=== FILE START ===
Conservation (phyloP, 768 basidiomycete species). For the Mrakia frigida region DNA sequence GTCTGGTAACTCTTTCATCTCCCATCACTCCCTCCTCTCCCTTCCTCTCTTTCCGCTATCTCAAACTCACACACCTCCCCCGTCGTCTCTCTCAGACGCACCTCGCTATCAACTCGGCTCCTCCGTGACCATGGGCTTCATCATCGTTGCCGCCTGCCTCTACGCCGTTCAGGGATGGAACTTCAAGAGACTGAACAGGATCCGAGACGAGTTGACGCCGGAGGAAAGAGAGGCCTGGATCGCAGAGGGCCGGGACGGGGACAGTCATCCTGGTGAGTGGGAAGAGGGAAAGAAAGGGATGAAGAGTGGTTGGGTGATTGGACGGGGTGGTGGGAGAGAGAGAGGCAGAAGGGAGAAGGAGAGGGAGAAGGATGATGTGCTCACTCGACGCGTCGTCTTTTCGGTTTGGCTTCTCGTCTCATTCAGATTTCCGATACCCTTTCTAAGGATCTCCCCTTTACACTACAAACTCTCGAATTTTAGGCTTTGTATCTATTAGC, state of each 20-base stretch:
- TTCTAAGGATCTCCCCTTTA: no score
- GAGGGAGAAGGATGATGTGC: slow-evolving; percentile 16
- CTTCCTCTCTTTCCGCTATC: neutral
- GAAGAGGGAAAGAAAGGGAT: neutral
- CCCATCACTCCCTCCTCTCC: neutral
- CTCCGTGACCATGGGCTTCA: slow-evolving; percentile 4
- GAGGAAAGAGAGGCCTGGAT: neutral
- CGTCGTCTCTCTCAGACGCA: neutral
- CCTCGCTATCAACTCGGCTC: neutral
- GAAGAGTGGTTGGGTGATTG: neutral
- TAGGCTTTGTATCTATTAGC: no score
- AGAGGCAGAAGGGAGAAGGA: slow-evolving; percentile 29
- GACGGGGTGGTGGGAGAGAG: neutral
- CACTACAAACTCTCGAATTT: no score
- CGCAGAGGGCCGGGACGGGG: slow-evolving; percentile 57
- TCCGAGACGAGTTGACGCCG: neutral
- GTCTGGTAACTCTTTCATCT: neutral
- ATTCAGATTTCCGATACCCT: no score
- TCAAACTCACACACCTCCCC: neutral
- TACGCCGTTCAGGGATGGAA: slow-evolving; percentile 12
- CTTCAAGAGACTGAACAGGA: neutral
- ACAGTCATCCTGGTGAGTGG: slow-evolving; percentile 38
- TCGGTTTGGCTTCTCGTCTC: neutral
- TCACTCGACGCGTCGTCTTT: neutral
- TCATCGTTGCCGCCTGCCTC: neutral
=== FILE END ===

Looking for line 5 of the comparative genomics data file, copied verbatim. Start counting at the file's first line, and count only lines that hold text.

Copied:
- GAAGAGGGAAAGAAAGGGAT: neutral